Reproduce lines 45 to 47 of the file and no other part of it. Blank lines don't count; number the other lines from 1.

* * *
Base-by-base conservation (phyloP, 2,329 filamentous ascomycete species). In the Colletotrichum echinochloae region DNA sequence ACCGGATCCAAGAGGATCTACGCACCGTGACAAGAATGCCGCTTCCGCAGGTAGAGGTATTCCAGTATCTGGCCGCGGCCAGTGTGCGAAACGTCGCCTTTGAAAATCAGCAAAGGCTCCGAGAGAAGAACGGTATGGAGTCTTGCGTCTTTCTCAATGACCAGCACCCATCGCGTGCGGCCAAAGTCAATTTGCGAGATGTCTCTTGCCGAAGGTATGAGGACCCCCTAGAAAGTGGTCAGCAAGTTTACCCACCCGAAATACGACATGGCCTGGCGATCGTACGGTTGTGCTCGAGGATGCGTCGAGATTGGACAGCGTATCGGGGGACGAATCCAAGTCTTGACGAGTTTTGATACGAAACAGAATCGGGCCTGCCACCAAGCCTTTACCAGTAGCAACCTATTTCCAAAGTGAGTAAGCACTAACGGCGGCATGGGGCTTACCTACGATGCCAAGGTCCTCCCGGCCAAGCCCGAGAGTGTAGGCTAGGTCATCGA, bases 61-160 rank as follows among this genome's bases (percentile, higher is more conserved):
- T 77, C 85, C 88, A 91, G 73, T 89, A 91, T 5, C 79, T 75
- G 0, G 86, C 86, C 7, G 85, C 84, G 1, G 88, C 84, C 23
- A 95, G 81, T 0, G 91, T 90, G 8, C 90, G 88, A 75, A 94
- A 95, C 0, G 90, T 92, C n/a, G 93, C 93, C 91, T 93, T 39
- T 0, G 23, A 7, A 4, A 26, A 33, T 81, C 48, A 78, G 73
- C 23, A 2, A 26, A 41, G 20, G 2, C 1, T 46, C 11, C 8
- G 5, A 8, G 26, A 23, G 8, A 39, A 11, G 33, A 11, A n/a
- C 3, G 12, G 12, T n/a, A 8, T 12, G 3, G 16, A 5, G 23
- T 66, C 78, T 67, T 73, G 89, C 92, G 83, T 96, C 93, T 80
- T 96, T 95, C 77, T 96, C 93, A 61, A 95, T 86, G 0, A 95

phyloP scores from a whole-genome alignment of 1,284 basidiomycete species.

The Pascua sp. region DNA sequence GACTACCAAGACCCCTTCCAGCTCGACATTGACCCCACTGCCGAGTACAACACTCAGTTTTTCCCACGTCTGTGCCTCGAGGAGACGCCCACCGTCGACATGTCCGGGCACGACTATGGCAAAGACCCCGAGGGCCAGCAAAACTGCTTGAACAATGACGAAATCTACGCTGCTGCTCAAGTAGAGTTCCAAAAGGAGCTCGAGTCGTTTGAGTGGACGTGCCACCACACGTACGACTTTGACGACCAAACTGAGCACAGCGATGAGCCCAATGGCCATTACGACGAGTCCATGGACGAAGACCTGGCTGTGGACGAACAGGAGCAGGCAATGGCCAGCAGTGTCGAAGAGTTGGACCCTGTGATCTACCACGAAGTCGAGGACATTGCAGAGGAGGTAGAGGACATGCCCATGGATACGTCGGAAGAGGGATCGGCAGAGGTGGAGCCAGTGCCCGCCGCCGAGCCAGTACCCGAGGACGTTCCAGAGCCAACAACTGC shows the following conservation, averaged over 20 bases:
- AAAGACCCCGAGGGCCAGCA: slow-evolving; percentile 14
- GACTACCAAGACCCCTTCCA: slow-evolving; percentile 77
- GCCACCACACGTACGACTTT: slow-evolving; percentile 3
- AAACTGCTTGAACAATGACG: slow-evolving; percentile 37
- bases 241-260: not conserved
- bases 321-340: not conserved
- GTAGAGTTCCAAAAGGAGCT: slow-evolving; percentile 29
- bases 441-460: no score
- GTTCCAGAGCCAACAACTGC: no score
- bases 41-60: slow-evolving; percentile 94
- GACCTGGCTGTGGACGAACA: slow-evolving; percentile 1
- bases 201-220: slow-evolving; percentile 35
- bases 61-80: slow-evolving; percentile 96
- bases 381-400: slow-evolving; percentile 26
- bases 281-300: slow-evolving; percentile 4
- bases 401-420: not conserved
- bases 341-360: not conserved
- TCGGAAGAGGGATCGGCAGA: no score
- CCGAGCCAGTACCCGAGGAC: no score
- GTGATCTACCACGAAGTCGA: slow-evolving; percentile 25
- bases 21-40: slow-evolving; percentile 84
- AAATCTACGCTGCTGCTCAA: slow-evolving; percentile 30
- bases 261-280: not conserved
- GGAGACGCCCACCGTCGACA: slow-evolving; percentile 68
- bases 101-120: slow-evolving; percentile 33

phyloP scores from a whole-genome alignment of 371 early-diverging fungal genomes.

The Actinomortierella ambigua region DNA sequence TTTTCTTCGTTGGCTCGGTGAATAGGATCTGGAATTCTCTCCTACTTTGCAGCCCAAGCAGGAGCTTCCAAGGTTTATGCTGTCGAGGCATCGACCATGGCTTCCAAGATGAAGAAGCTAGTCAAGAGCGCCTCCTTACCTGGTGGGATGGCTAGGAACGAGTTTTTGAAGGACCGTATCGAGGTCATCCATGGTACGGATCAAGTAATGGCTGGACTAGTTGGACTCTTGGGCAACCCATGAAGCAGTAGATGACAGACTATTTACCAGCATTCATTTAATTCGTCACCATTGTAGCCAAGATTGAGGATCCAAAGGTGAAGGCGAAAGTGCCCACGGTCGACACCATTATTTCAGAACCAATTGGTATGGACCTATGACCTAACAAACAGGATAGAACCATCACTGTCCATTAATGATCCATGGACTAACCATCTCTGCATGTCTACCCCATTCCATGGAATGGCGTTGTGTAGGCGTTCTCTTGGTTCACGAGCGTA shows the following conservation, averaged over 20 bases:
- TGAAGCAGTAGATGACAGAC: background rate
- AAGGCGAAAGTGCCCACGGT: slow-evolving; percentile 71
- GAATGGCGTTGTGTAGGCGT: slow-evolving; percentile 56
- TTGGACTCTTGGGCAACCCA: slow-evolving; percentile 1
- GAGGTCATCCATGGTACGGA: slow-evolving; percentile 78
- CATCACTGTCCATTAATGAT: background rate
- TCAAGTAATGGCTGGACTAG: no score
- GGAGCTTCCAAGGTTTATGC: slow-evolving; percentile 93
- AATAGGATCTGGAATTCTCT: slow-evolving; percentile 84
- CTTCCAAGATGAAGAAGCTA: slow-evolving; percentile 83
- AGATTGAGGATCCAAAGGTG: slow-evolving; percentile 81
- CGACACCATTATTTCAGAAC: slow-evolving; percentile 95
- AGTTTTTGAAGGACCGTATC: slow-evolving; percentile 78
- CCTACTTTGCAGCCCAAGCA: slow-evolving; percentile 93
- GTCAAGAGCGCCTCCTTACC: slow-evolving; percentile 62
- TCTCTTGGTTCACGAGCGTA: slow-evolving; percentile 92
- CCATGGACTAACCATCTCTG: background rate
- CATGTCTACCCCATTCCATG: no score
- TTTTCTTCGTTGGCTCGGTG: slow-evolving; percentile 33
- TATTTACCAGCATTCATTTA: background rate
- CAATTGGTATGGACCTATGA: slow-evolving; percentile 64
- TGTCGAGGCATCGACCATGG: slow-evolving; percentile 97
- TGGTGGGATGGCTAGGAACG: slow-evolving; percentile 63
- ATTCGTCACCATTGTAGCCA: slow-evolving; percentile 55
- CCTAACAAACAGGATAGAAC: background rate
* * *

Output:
- GAGGTCATCCATGGTACGGA: slow-evolving; percentile 78
- CATCACTGTCCATTAATGAT: background rate
- TCAAGTAATGGCTGGACTAG: no score